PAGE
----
Help your child discover the joys of reading and develop early literacy skills at Storytime. Listen to expert librarians bring stories to life. Sing along and learn rhymes. Perform fingerplays and movement activities.
The toddlers in Angelica Reiff’s Storytime at Oak Park Library wiggle their way through exercises, chortle with delight while singing songs, and sit engrossed as she reads aloud. For the children, it’s 30 minutes of fun. But for Reiff and Johnson County Library’s other Storytime leaders, this is crucial educational enrichment. “It’s brain development,” says Reiff, an Oak Park youth services librarian since 2014. Reiff quotes research by author Jackie Silberg to note that “although the brain is capable of learning throughout life, nothing will ever again match this most exuberant time of learning.”
Reiff starts with gentle motor skill activities. She teaches sounds and words through rhymes and music. She knows the books that kids will love, like “In the Snow,” by Sharon Phillips Denslow and “How Do Dinosaurs Say I Love You?” by Jane Yolen. Reiff references Silberg again to add that “when the rhythm and melody of language become part of a child’s life, learning to read will be as natural as learning to walk and talk.”
Patrons are taking note. Johnson County Library’s Storytimes are booming. 2019 was a record attendance year for the system’s birth-to-six programming. “We’ll hit 45,000 for the first time ever,” says Bradley Debrick, Early Literacy Coordinating Librarian since 2012. That’s partly because of the new Monticello and Lenexa branches. System wide, patrons recognize Storytime’s value in preparing children to read. From January through November 2019, Storytime touched more than 24,000 children and 18,000 adults, mostly at Library branches but also through Head Start and community center outreach.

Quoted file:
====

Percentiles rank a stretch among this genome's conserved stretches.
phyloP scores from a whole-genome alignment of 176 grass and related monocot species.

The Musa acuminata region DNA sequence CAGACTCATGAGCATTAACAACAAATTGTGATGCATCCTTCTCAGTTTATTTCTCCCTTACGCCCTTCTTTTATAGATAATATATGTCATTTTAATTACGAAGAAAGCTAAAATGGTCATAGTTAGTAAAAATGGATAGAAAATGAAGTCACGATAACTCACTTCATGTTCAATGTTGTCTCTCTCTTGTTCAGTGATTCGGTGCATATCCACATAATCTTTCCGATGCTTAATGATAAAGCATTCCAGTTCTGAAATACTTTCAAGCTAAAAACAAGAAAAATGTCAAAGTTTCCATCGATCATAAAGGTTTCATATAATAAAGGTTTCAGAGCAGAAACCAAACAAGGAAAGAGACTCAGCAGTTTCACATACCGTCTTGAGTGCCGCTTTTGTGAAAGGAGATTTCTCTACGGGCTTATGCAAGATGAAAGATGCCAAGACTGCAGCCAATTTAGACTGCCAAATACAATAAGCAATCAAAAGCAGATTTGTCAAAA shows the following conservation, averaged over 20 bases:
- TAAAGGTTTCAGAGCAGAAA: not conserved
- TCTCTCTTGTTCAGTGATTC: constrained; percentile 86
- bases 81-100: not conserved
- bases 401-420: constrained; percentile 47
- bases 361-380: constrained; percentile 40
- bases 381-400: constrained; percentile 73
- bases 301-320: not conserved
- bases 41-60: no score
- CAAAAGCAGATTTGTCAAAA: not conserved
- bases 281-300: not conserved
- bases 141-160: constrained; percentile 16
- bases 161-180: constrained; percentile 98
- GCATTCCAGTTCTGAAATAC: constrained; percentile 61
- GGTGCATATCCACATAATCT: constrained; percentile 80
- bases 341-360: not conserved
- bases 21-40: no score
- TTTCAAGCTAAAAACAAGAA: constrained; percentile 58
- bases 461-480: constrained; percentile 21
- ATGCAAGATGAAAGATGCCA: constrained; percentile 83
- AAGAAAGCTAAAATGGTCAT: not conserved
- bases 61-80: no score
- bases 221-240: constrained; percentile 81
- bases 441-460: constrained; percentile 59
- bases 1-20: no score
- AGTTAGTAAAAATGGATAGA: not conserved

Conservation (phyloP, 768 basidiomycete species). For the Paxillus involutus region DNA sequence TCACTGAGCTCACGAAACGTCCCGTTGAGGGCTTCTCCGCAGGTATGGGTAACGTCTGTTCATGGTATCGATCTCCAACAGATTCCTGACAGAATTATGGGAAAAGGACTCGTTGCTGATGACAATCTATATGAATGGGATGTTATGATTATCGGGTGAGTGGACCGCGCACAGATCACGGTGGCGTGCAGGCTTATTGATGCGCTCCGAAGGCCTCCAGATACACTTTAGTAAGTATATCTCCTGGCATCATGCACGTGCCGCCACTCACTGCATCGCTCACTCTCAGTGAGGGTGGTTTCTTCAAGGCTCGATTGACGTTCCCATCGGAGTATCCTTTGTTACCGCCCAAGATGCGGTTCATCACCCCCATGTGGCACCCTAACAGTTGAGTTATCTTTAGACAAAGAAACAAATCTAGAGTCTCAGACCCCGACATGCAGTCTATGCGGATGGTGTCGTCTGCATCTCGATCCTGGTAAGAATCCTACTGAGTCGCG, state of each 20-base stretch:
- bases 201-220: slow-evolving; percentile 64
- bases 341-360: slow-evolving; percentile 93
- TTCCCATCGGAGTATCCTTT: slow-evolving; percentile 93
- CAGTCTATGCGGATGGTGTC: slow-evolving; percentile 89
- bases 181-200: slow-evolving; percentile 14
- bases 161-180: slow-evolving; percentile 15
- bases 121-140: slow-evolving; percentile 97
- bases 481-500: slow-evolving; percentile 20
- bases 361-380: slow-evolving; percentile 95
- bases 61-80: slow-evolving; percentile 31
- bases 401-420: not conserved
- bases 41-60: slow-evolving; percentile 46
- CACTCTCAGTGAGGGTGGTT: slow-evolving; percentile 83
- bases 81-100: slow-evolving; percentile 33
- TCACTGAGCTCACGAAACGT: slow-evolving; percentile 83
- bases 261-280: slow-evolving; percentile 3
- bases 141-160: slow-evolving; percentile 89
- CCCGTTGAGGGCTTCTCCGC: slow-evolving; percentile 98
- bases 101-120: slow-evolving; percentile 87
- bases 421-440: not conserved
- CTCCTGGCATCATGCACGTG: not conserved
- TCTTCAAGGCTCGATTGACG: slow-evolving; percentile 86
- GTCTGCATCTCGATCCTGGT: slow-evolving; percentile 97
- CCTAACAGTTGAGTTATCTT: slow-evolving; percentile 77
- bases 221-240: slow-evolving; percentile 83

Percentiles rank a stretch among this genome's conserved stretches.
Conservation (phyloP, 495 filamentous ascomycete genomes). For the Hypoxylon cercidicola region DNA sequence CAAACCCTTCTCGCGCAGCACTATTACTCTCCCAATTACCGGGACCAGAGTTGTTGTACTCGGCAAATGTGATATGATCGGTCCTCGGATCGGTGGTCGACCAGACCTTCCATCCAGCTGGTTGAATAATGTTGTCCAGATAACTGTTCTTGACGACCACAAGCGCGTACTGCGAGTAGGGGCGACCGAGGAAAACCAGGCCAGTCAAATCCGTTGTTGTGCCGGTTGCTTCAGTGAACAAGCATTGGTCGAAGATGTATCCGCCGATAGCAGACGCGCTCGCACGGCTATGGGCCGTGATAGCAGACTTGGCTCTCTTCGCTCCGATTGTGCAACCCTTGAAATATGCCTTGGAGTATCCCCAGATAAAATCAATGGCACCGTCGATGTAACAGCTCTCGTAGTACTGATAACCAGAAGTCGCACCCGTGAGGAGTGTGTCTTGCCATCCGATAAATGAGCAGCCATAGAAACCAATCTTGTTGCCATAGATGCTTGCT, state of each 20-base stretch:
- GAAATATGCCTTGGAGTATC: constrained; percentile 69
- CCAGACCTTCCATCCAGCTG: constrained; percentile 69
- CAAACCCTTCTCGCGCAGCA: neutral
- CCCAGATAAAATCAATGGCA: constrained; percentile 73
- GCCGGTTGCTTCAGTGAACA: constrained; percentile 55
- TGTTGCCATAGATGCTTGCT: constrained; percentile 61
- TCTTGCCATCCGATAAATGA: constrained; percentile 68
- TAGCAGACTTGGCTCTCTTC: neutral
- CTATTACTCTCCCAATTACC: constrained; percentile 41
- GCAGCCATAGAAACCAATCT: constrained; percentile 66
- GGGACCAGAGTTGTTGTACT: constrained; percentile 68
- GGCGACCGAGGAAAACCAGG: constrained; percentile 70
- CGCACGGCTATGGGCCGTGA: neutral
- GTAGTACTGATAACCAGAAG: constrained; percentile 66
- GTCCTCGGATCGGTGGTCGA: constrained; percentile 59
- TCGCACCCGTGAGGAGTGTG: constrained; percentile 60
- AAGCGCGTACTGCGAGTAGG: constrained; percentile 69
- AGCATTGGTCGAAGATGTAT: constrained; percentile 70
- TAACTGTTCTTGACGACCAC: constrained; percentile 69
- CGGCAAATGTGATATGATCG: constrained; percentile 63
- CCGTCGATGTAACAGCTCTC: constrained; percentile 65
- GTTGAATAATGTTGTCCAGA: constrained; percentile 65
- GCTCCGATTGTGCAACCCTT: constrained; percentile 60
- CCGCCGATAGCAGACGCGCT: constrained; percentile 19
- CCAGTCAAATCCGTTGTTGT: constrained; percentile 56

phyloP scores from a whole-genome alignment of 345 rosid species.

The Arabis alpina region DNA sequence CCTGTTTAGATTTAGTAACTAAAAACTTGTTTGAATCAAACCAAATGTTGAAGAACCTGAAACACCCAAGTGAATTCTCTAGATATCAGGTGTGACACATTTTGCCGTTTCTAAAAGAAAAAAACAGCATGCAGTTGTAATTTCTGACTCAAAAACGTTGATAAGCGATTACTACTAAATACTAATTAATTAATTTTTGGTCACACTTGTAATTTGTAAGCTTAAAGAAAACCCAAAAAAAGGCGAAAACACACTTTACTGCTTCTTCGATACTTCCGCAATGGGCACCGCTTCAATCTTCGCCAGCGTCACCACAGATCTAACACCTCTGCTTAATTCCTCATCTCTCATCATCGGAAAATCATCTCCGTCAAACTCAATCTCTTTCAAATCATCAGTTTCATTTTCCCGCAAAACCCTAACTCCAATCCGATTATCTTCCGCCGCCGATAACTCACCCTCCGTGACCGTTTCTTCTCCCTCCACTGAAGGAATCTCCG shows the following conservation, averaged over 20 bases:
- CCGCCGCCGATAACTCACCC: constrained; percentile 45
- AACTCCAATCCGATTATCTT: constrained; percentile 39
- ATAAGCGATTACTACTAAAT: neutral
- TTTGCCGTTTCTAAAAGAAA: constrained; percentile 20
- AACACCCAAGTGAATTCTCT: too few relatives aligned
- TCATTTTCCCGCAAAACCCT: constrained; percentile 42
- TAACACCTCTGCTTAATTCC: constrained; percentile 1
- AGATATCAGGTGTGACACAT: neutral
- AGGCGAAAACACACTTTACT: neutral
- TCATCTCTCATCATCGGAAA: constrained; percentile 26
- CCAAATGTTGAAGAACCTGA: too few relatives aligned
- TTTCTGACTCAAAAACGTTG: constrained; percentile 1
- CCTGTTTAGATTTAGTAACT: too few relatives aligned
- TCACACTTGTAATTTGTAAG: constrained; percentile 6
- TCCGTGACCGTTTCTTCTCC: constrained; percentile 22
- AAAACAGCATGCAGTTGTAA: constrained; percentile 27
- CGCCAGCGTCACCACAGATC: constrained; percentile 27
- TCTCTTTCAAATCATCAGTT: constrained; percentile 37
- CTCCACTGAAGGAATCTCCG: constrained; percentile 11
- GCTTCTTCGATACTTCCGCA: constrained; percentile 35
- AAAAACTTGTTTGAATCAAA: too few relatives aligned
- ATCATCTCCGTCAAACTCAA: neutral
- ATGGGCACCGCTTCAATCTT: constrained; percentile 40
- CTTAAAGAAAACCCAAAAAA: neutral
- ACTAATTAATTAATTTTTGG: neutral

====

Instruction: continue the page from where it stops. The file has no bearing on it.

Reiff frequently hosts close to 50 toddlers and adults. Storytimes at Blue Valley, Leawood, Corinth and Lenexa are often so crowded that they have to do ticketing or name tags to manage attendance. There’s no cookie-cutter curriculum. Debrick says Johnson County Library hires skilled youth librarians and celebrates their individual creativity. The system has about 40 regular Storytime leaders, many of whom get rave reviews from patrons.
At Oak Park’s Dec. 9 toddler Storytime class, parents said Reiff teaches their kids how to listen and learn. “Angelica is wonderful,” said Overland Park resident Kim Wiley, mother of 4-year-old Hazel and 1-year-old Oscar. “She’s very engaged with the kids. She has a calming presence.” Wiley said Storytime has helped create a community of friends among the parents and children. Lenexa resident Cheri Watts makes a point of bringing her 2-year-old granddaughter Emma to Reiff’s sessions. “She’s one of the best,” Watts said. Jamie Mull, of Overland Park, regularly attends with her 4-year-old daughter Penny and 2-year-old son Isaac. “She’s very in tune with the group,” Mull said. “When they need more wiggle, she gives them more wiggle.”
Reiff is also responsive to Latino families and has bilingual book readings as needed. She meets with families before and after Storytime, providing advice on good books and early literacy strategies. One mother recently told Reiff that her daughter was sitting at home with all the books in front of her. She got a doll and began singing the songs, just like Reiff does at Storytime. That shows the impact, Reiff beamed. “It makes a Librarian’s day.”
To find upcoming Storytimes near you, visit jocolibrary.org/storytimes.
Johnson County Library – Nurturing the Community’s Collective Wisdom